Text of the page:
Fancy a pick me up? Then join us in making the famous and much-loved Italian dessert of the same name – Tiramisu.
We have all been in lock-down too long now, many of us are bored, slightly twitchy and could do with a little something to give us a bit of strength and good feeling. Many of us have turned to the kitchen now that we have time on our hands, as something to do, exploring a new skill, or simply just trying to add variety. Let’s get together and spoil ourselves with the creamiest dessert with a little bit of a caffeine boost, and if you fancy a little boozy kick too.
What’s in a name?
Tiramisu is a modern recipe and the name younger still, first mentioned in 1981. It seems the name is colloquial and literally came from how it made people feel. In Italian it literally means pick me up – tira (pick or pull) mi (me) su (up). Think of granny giving you something tasty and saying now this will pick your spirits up. So, the name comes from its energetic properties, or perhaps it refers as some believe to its aphrodisiac properties!
There are many legends surrounding most Italian favourites, the oldest for Tiramisu is that it was invented in Tuscany for the Medici family in the 1700s; yet no reference to the recipe for a dessert of this type was written before the 1970s. Besides, it would be an expensive dessert for a mostly peasant population who could scarcely afford to waste eggs.
This luscious dessert was invented in Treviso, a city and province north of Venice. The man commonly accredited with Tiramisu is pastry chef Roberto “Loly” Linguanotto, who had recently returned from working in Germany. He created a dessert reminiscent of the fancy Hapsburg-style spoon desserts, which is similar to English Custard. Linguanotto said his recipe was inspired by ‘sbatudin’, a mixture of egg yolk beaten with sugar commonly used by peasant families as a “tonic” for children and the aged, he simply added mascarpone to the mix.
If you ask anyone to name an Italian dessert, they would surely shout Tiramisu. It captured the stomachs and imagination of Italians, so much so several regions in Italy claim to have invented it and today it is famous the world over.
Recreating it at home
The ingredients for the original recipe are mascarpone, eggs, sugar, savoiardi biscuits (ladyfingers), coffee and cocoa powder. There are many variants of the tiramisu recipe; but as always, we are giving you the authentic recipe made in Italian homes. We know it may be hard to find some of the ingredients and not everyone eats raw eggs so we will give you alternatives. Forget about your diet for this one, you can make lower fat versions but honestly the fat content in the mascarpone cheese is what gives that lovely creamy taste and so using a lower fat substitute will not achieve the same pick-me-up.
Tiramisu Traditional Recipe
Prep Time: 30 Min
Resting Time: 2-3 hrs in the fridge
300 g Savoiardi biscuits / ladyfingers (you can also use a firm sponge cake)
500 g mascarpone cheese
4 medium eggs
100 g sugar
300 g coffee (espresso)
unsweetened cocoa powder
You will need a large baking pan/pie dish around 30 x 19 cm and an electric whisk (not a stick blender) or a hand whisk and very strong arms.
- First of all, make the coffee. Remember this is the kick and so you should use espresso or as strong as you can make it, add a little sugar and set aside and let it cool. Separate egg yolks from the white and put aside. There should be no trace of yolk in the whites (otherwise they will not whip up nice and firm)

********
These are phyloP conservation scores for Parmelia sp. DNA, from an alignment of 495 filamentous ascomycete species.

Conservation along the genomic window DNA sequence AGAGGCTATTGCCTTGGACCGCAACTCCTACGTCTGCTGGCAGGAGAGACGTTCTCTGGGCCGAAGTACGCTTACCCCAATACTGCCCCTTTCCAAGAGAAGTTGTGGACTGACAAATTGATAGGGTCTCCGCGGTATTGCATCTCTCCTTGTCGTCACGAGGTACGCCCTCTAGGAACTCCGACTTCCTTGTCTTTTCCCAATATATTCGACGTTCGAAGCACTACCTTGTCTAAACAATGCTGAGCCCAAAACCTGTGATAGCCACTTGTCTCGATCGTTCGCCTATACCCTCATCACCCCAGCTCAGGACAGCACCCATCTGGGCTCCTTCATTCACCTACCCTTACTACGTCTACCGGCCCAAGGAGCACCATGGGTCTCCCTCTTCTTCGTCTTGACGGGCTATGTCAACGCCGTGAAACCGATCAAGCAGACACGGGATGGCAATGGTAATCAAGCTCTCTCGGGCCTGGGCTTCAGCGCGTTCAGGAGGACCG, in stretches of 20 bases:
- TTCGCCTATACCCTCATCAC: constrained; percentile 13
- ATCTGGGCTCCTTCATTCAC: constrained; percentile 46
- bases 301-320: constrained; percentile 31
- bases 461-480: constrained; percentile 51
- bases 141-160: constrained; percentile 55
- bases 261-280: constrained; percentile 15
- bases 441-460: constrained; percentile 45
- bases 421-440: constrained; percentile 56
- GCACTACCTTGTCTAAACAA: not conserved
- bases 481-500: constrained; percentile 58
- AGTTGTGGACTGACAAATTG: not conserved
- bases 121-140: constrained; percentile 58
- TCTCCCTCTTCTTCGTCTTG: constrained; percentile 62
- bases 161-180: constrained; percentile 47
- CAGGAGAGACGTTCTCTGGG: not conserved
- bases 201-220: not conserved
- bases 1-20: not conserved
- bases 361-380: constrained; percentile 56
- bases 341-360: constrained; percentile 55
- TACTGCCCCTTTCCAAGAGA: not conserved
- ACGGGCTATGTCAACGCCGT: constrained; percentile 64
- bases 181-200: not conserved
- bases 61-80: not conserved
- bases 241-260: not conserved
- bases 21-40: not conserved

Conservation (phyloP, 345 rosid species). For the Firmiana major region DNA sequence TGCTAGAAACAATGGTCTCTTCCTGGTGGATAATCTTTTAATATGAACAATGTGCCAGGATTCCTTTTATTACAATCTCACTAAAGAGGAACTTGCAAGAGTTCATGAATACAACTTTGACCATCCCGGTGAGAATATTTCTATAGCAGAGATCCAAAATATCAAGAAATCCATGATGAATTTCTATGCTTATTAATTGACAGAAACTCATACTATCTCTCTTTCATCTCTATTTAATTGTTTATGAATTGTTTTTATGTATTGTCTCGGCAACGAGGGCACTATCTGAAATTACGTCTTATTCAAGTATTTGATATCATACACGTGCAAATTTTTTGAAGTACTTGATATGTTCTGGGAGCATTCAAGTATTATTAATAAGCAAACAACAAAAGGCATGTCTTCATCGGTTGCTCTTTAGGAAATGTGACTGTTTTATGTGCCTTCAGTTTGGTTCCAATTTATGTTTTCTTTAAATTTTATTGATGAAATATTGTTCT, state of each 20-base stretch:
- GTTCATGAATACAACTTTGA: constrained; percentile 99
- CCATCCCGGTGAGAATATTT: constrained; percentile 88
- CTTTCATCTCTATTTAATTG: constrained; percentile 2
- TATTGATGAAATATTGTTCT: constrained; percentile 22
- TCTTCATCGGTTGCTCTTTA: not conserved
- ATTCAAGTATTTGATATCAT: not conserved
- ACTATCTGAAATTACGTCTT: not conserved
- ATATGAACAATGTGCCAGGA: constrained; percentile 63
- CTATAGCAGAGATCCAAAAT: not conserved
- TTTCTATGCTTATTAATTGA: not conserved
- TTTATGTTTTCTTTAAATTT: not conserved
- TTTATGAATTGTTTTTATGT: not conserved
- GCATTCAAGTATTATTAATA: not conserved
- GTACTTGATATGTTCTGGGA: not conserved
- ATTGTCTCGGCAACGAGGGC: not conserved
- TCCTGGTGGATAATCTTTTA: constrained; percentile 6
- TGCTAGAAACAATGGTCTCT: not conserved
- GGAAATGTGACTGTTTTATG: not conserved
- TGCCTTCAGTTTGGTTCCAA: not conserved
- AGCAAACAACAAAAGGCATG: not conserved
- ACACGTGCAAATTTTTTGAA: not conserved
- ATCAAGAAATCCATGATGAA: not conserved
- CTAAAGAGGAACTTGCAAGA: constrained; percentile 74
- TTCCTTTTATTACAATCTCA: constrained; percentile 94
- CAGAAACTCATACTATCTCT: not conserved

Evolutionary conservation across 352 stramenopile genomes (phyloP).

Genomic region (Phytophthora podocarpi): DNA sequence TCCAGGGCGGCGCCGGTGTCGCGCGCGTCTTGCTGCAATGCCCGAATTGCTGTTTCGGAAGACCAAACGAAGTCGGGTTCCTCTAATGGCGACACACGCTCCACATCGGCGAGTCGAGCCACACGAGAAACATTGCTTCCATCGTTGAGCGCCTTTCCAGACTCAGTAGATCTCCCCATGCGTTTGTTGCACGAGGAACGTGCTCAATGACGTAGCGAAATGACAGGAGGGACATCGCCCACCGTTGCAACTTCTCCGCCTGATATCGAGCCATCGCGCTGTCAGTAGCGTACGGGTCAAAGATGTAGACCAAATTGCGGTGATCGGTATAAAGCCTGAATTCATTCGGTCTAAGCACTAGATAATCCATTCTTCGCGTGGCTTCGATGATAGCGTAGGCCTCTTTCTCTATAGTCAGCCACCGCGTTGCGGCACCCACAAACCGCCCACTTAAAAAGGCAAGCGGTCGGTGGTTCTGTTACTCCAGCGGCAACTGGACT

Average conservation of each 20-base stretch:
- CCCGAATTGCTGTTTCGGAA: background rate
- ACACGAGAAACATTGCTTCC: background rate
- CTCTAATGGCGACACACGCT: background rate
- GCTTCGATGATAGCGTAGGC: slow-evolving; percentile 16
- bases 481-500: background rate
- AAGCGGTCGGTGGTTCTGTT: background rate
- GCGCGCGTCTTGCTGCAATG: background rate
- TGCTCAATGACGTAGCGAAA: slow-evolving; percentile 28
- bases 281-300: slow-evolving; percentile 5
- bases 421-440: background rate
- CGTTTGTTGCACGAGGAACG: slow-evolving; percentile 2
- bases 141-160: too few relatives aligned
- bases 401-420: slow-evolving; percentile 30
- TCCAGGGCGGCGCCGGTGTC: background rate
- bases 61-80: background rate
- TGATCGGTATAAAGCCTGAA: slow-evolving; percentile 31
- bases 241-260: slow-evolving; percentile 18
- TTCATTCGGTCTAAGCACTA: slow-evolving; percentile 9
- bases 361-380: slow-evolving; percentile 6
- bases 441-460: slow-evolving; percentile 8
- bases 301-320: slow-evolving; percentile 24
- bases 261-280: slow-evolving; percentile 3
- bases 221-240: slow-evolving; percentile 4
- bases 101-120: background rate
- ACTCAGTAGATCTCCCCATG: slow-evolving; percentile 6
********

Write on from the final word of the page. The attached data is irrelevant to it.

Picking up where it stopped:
- Take a bowl and whip the egg whites until stiff: They should look like little mountain peaks, if you turn the bowl upside down the eggs should stay firm as when you are making meringue. When ready, set aside.
- Now for the egg yolks. In another bowl add the sugar to the egg yolks whisking all the time for about 3 to 5 mins. The mixture will fluff up and become pale and smooth.
- When the mixture is ready, add the mascarpone cheese and whisk until the colour is uniform.
- Gently fold the fluffy egg whites into the mixture with regular movements from bottom to top. The aim is to capture air in the cream, if you stir too quickly and too hard the mixture will lose its light fluffy consistency. Mix slowly until it’s smooth and creamy.
- Now dip the ladyfingers into the coffee. You can use trifle sponge or any absorbent biscuits. IMPORTANT the ladyfingers need to soak up the coffee but should not be soggy, this will make your Tiramisu watery.
- Take your pan and spread a thin layer of cream and then cover with your coffee infused ladyfingers. Spread the mascarpone cream on top of the Savoiardi, then another layer of cream and biscuits, like a two-layer lasagne.
- Finally sprinkle with cocoa powder. Place in the refrigerator before for 2-3 hours minimum before serving (even better if you let it rest overnight). Be patient! It takes time for all of those flavours to seep together – much like making a Trifle.
How to Replace Mascarpone Cheese for Tiramisu
Mascarpone is a delicate, slightly sweet cream cheese from the North of Italy. If you cannot find it you can substitute with cream cheese, fresh ricotta cheese, or heavy cream like double cream with 2 tbs of sugar.
Egg free alternative
Not everybody likes or can eat eggs, but you can still have tiramisu! In place of the eggs use 200 ml of double cream with 2tbsp of sugar added. Whip the cream until stiff and add to the mascarpone a little at a time.
Extra Boozy kick
Many Italian regions make Tiramisu with a liqueur, you can use the traditional addition of Marsala wine, any dessert wine or sherry. There are two ways to add the liqueur. You can either add it directly to the coffee or whip it into the mascarpone cheese cream. I have always preferred the boozy version and assumed that was why it was called a pick me up because of the coffee and booze kick!